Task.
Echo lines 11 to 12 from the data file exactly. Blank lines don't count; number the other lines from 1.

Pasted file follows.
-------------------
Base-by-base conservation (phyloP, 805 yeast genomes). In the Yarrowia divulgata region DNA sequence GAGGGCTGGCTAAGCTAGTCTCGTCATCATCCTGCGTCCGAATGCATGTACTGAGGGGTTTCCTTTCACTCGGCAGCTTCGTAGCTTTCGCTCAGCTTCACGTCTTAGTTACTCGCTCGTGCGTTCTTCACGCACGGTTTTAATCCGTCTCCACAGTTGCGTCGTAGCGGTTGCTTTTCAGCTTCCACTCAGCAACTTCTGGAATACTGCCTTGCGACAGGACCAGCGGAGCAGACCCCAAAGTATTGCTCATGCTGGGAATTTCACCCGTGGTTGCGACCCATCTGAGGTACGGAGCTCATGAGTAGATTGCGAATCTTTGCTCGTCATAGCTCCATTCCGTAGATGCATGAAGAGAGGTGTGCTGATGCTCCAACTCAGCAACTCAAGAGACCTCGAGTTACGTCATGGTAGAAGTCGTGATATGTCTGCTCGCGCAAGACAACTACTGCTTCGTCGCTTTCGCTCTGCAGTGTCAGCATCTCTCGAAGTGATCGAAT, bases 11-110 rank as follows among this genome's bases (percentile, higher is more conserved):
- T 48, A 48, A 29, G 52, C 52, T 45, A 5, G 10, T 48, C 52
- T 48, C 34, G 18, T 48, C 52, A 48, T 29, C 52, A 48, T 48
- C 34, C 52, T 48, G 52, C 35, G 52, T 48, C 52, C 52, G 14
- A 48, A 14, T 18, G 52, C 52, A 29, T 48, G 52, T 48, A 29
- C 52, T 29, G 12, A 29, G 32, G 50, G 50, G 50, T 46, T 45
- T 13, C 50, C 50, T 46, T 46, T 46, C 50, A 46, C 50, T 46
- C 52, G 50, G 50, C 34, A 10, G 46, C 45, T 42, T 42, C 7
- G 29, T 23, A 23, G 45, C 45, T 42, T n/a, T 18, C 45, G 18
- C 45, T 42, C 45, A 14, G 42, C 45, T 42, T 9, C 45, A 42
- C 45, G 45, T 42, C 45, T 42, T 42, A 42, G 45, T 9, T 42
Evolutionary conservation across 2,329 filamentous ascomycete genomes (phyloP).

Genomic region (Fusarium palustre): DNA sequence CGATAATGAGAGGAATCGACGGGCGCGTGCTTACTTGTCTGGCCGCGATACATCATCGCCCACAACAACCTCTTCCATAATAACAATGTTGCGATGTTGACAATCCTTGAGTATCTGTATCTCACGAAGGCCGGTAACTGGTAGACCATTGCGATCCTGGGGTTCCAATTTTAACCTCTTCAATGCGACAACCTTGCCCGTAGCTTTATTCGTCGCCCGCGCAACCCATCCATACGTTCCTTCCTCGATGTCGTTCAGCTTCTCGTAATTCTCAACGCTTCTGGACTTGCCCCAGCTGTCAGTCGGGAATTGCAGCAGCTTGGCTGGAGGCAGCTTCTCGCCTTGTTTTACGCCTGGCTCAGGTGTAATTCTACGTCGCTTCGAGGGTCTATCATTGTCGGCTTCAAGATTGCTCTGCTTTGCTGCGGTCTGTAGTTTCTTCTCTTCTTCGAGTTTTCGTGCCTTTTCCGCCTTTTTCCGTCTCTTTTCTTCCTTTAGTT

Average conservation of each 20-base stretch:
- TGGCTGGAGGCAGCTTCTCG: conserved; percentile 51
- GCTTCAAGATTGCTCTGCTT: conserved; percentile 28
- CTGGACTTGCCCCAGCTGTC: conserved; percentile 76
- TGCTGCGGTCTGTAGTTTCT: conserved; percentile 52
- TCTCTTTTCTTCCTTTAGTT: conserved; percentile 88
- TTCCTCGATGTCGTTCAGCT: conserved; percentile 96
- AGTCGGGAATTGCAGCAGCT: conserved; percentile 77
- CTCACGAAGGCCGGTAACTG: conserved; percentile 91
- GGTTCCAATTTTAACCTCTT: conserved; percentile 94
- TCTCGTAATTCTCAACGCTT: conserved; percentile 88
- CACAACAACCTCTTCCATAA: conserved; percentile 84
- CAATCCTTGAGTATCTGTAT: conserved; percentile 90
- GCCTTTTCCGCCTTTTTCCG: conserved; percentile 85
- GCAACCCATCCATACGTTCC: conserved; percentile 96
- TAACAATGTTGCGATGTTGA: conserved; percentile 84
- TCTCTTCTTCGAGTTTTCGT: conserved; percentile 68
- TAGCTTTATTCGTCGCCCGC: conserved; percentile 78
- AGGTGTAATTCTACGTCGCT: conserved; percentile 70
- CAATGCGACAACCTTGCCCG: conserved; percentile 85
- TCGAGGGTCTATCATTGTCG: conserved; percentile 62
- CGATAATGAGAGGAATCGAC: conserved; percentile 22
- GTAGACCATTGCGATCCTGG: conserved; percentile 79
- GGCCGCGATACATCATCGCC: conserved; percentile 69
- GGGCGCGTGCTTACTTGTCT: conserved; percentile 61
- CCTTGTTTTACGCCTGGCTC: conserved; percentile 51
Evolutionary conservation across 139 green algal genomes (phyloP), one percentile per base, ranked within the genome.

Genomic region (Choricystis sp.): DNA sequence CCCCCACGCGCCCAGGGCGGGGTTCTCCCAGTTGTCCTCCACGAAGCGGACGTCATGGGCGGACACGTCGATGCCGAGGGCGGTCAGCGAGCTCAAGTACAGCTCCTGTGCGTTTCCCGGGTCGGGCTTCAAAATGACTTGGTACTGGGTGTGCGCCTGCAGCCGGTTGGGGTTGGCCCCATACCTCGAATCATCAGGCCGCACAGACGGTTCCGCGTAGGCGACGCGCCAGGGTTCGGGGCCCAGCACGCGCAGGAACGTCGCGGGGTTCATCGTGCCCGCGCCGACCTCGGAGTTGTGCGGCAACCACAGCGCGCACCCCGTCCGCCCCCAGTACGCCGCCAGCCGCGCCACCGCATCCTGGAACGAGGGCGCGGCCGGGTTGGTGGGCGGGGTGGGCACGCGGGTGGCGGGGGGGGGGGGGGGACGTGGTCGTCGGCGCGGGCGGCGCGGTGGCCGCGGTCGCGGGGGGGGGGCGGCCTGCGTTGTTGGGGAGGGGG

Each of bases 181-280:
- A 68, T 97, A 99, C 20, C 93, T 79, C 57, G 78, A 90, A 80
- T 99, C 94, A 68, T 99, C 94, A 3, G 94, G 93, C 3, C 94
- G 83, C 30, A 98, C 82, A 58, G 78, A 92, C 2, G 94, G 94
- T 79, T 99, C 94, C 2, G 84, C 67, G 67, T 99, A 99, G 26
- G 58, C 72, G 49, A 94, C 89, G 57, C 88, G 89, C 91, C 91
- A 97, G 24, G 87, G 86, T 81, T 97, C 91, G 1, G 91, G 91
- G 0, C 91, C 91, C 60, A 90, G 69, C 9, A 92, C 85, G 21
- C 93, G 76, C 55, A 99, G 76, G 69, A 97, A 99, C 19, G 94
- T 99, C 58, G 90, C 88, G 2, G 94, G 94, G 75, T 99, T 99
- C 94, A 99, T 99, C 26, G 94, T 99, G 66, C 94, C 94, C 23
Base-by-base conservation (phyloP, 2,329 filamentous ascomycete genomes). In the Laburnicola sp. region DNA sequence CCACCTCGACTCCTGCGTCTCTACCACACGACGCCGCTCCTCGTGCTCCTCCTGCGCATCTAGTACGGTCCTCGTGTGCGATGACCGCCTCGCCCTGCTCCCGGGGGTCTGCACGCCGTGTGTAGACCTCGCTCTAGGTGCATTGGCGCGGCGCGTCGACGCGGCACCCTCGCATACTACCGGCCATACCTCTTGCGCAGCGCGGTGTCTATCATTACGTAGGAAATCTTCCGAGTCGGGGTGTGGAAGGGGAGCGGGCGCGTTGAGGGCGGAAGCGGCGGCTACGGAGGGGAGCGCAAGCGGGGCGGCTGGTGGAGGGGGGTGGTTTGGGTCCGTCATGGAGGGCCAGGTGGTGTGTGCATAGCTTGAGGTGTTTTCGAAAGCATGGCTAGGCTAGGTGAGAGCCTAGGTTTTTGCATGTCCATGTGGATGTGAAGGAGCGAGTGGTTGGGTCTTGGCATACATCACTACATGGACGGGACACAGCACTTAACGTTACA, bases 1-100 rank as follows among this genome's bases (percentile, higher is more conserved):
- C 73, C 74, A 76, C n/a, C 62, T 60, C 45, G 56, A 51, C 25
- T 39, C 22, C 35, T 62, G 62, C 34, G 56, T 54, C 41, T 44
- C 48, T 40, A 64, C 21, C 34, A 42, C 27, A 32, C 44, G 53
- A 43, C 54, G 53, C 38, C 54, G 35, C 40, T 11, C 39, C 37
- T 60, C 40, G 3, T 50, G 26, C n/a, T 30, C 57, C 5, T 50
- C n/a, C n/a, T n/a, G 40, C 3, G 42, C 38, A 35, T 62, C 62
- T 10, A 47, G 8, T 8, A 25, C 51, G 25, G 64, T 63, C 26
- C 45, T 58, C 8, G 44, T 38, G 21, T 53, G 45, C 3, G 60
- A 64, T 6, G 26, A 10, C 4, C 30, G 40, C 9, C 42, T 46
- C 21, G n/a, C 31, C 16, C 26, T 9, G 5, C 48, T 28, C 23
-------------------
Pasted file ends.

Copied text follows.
- C 45, G 45, T 42, C 45, T 42, T 42, A 42, G 45, T 9, T 42
Evolutionary conservation across 2,329 filamentous ascomycete genomes (phyloP).